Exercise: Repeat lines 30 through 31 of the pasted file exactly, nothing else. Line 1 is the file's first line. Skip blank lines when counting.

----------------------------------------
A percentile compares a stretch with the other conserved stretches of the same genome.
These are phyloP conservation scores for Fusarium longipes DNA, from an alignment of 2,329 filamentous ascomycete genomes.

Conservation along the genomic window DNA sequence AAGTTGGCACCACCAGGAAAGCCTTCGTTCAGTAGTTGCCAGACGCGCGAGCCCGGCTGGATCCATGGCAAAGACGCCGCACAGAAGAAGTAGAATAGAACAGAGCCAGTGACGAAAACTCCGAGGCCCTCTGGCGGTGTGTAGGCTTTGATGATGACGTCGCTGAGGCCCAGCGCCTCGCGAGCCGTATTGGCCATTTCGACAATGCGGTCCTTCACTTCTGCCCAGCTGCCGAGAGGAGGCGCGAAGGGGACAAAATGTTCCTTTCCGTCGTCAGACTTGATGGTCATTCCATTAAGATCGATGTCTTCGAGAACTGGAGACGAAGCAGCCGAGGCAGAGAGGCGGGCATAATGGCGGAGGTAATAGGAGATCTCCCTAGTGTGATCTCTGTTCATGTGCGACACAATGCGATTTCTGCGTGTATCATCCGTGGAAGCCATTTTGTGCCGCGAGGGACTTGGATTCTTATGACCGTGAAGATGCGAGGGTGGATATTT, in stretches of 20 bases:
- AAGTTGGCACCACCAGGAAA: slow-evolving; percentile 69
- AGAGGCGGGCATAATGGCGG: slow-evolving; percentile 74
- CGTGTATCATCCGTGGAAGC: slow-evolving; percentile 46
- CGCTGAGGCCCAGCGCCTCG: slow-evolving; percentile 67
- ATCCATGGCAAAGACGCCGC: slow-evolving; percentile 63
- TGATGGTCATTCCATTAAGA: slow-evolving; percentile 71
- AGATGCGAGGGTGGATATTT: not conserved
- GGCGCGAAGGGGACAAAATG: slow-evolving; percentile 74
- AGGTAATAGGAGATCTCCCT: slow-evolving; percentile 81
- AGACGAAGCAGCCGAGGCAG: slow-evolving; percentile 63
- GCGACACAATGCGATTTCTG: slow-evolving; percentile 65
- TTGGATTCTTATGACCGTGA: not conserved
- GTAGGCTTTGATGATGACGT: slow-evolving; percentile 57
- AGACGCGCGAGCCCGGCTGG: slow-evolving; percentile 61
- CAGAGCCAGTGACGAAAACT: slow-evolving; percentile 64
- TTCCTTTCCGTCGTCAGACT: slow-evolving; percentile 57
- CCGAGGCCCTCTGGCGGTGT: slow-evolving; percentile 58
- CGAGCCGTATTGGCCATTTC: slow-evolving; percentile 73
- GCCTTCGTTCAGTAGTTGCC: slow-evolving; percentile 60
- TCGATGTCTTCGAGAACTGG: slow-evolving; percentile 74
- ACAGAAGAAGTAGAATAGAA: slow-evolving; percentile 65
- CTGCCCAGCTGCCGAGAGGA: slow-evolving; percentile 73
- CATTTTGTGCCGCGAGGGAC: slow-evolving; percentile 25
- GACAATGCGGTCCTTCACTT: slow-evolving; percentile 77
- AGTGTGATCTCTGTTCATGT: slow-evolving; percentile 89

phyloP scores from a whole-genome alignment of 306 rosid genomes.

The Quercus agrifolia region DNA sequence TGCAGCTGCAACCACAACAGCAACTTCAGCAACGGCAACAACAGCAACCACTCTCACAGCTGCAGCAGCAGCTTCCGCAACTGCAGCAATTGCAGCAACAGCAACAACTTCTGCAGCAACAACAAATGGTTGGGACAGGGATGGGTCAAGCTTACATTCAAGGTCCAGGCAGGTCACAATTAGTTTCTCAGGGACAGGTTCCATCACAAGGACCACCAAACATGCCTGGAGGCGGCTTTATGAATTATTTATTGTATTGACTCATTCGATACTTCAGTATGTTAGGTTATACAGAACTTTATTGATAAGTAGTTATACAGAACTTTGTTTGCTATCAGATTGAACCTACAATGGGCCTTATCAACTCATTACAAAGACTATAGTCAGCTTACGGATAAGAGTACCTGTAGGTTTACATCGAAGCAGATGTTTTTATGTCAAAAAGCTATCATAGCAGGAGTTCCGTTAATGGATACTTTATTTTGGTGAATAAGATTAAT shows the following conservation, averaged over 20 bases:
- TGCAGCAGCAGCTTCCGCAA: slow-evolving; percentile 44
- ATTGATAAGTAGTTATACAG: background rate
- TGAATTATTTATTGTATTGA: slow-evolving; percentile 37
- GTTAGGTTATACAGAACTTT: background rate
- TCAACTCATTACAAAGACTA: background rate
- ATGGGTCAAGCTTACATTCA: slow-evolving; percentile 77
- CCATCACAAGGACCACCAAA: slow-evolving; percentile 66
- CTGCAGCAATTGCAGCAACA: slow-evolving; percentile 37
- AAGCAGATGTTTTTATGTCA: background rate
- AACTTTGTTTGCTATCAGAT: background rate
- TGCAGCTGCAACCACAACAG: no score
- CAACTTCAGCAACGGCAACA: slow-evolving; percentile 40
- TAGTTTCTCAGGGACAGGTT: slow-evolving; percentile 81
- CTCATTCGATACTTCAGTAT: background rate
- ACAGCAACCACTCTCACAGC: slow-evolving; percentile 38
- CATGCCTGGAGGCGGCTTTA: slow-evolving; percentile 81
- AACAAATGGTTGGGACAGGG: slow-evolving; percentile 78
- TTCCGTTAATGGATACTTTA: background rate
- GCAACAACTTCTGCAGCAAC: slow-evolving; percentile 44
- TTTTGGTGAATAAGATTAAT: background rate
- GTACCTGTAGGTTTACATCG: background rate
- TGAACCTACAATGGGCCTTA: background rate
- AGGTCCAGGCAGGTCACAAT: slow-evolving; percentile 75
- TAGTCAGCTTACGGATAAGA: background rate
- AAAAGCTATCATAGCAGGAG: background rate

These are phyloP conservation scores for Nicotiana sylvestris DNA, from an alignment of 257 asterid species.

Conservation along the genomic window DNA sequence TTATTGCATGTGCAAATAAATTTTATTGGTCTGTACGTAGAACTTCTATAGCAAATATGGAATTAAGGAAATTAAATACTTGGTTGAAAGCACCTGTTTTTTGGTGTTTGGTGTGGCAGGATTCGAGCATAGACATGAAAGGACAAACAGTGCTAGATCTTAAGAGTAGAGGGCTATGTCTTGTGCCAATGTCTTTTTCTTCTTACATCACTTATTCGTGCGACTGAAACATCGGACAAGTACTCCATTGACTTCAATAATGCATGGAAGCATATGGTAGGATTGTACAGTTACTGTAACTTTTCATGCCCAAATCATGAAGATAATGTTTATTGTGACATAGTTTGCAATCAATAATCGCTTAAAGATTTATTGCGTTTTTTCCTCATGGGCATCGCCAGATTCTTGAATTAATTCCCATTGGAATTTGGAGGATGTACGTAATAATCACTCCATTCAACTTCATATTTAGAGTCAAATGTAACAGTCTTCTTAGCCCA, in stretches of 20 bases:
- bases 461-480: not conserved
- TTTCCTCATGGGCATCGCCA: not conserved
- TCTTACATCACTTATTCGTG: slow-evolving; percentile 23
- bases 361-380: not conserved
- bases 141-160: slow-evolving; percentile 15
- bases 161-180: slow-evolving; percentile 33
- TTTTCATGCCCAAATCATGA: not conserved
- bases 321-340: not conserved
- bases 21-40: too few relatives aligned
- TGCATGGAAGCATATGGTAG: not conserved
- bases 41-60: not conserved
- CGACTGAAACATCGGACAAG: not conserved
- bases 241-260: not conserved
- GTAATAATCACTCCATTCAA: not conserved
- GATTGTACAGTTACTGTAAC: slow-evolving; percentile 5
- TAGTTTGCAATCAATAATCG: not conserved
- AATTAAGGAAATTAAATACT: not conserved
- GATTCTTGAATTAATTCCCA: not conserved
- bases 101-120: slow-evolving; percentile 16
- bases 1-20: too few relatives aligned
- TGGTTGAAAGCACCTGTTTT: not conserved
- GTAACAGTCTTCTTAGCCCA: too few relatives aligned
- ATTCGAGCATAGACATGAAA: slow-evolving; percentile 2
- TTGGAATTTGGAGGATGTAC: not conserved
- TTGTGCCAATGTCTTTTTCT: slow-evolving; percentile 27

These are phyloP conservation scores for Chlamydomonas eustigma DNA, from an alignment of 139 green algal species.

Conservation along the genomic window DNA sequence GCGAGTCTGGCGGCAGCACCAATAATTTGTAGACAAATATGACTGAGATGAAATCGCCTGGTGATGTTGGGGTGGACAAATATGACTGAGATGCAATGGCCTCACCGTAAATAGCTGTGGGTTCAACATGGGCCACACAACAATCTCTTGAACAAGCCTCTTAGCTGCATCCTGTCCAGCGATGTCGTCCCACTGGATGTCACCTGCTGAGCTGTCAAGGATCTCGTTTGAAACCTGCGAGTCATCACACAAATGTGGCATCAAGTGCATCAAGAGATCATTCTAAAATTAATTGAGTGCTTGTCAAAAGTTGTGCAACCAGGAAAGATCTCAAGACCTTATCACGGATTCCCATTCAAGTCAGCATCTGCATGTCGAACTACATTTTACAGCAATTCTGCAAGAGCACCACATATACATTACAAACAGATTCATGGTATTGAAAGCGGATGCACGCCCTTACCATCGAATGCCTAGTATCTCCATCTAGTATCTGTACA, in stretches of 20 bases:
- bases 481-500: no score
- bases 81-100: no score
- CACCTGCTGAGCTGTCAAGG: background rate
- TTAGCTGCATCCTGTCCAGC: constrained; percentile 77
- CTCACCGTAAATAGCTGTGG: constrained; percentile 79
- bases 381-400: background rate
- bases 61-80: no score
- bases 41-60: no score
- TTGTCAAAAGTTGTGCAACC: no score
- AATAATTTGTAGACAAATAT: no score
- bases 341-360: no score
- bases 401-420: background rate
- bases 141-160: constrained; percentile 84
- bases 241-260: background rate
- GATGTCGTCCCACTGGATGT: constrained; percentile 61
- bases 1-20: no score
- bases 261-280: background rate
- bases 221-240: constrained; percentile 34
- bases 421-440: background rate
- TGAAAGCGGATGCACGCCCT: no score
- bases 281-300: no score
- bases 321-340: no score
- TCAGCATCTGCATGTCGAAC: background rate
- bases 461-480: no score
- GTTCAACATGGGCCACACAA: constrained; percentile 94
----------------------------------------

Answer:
The Quercus agrifolia region DNA sequence TGCAGCTGCAACCACAACAGCAACTTCAGCAACGGCAACAACAGCAACCACTCTCACAGCTGCAGCAGCAGCTTCCGCAACTGCAGCAATTGCAGCAACAGCAACAACTTCTGCAGCAACAACAAATGGTTGGGACAGGGATGGGTCAAGCTTACATTCAAGGTCCAGGCAGGTCACAATTAGTTTCTCAGGGACAGGTTCCATCACAAGGACCACCAAACATGCCTGGAGGCGGCTTTATGAATTATTTATTGTATTGACTCATTCGATACTTCAGTATGTTAGGTTATACAGAACTTTATTGATAAGTAGTTATACAGAACTTTGTTTGCTATCAGATTGAACCTACAATGGGCCTTATCAACTCATTACAAAGACTATAGTCAGCTTACGGATAAGAGTACCTGTAGGTTTACATCGAAGCAGATGTTTTTATGTCAAAAAGCTATCATAGCAGGAGTTCCGTTAATGGATACTTTATTTTGGTGAATAAGATTAAT shows the following conservation, averaged over 20 bases:
- TGCAGCAGCAGCTTCCGCAA: slow-evolving; percentile 44